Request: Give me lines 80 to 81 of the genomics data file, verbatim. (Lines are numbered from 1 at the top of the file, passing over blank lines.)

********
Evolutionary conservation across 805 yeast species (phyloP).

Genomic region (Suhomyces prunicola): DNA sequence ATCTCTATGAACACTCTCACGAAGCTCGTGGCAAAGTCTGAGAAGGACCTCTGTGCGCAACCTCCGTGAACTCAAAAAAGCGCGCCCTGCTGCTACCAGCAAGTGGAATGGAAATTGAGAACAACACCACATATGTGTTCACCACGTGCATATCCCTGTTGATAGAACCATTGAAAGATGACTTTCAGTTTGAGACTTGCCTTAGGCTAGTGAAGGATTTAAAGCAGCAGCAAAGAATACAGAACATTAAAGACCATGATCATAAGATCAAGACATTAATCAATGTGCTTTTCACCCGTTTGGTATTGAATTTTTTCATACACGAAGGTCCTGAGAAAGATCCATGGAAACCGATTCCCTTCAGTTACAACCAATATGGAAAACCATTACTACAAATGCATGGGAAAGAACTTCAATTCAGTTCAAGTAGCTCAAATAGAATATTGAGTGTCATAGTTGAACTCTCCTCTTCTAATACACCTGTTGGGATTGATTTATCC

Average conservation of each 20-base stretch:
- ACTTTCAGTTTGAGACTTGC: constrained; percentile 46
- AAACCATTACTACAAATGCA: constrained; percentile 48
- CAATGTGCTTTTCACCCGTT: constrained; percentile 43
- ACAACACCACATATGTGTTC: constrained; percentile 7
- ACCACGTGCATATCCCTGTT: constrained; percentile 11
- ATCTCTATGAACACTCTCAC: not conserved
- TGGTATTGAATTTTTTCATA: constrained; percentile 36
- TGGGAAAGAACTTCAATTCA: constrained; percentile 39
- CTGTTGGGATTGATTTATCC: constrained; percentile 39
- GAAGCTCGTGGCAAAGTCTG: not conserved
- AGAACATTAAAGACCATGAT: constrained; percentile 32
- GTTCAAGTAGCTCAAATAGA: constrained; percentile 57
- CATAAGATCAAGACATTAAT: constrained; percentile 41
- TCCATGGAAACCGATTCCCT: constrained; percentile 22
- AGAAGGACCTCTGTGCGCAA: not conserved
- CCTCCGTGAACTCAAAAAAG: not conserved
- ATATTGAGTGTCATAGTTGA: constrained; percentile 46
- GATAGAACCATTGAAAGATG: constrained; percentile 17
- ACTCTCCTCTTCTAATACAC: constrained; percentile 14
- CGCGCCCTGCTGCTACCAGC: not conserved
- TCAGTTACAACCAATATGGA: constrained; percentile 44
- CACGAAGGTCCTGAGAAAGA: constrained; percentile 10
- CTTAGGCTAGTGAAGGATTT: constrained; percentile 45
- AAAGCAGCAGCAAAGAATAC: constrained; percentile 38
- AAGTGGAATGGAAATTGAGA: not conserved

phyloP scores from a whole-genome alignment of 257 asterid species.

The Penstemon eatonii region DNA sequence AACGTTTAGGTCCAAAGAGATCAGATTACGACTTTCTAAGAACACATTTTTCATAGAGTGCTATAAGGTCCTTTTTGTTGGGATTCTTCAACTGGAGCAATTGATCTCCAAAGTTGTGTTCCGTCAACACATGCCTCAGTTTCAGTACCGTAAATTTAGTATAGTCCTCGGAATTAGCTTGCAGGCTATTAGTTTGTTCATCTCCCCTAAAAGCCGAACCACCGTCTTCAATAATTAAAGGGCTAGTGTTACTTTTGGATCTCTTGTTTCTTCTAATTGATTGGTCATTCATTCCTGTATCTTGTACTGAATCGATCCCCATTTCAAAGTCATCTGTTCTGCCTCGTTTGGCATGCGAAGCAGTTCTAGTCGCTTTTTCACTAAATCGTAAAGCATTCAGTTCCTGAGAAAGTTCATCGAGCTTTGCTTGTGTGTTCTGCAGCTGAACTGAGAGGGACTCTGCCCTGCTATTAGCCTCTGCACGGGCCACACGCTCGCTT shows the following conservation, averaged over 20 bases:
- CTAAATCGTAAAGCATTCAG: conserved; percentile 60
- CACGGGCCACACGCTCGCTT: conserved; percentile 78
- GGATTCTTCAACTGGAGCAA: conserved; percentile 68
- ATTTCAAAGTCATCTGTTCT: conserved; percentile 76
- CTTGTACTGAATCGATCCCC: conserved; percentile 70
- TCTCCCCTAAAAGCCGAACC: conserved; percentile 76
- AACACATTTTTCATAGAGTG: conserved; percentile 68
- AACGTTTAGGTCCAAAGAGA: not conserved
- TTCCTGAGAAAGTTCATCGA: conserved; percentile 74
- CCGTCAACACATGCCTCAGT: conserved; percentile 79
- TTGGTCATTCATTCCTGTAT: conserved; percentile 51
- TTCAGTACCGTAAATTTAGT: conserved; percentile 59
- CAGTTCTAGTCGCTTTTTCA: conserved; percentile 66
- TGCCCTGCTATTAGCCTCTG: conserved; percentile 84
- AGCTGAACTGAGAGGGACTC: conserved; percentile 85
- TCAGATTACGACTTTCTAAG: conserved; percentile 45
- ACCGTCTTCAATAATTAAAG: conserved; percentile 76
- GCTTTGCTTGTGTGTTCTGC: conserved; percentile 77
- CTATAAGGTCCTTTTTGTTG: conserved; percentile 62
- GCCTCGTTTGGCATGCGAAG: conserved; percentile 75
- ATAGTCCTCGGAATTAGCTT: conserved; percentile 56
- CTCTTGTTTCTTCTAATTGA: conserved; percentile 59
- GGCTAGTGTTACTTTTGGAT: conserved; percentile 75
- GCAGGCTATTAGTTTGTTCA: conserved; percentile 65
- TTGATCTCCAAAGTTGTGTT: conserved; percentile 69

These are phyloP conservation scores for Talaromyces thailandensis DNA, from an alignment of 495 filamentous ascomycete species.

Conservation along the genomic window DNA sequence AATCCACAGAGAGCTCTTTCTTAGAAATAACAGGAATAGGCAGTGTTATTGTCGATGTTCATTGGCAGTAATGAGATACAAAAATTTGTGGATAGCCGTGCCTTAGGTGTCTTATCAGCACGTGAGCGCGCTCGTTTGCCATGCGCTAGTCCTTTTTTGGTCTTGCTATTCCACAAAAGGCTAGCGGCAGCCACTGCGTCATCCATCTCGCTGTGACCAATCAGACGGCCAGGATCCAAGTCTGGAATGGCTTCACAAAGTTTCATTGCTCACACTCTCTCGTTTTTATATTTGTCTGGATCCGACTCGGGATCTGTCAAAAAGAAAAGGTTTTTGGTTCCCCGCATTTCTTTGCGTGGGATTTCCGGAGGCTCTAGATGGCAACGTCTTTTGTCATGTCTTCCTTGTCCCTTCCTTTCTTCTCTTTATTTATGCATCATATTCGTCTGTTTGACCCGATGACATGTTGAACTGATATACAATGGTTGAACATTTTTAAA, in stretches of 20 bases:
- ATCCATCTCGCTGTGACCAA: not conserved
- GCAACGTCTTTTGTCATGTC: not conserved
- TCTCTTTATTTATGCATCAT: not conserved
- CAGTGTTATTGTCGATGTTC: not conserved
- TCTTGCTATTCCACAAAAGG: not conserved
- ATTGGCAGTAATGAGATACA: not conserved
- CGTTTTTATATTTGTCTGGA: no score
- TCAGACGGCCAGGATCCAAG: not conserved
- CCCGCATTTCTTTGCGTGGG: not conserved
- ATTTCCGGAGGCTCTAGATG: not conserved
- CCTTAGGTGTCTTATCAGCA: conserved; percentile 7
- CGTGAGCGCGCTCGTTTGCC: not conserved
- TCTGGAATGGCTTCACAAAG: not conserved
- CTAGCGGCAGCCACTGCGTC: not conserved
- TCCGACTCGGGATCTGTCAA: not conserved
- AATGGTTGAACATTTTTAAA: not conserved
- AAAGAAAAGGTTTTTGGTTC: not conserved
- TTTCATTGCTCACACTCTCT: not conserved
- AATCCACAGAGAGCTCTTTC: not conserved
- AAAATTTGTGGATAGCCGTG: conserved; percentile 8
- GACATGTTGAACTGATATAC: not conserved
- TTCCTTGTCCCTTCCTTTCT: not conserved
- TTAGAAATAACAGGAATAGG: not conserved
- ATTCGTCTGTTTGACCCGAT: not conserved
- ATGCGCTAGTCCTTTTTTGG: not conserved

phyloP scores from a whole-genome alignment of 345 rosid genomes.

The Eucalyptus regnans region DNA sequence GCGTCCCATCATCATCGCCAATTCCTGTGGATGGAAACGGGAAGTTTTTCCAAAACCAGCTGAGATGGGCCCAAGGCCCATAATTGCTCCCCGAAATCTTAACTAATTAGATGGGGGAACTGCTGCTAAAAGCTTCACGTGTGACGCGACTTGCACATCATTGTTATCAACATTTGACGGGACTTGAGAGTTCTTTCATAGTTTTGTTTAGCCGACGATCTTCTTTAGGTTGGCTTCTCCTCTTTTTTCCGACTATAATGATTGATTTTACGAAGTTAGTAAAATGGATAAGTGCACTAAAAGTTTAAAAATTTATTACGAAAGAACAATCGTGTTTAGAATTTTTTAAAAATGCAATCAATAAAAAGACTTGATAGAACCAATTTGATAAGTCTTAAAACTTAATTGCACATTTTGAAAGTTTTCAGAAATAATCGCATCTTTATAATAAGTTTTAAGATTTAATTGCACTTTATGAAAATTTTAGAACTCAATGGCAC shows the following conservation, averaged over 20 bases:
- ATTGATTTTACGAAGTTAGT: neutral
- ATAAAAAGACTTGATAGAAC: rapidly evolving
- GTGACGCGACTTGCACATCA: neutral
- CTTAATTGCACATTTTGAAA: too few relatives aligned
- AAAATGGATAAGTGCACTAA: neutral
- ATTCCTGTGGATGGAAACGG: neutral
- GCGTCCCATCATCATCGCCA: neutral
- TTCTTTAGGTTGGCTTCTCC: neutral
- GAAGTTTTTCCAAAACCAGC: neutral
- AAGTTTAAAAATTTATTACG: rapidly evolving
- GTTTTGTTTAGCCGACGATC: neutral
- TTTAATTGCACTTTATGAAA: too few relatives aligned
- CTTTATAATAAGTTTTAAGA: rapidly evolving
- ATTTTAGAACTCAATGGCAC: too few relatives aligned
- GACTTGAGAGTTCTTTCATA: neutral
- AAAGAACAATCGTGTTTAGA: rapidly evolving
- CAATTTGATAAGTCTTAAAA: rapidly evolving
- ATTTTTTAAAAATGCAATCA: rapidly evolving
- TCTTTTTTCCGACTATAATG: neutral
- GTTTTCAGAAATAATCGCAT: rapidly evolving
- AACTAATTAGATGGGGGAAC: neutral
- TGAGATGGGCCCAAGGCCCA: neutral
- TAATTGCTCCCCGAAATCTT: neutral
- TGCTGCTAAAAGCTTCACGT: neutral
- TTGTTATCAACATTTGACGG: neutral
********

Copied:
- TTAGAAATAACAGGAATAGG: not conserved
- ATTCGTCTGTTTGACCCGAT: not conserved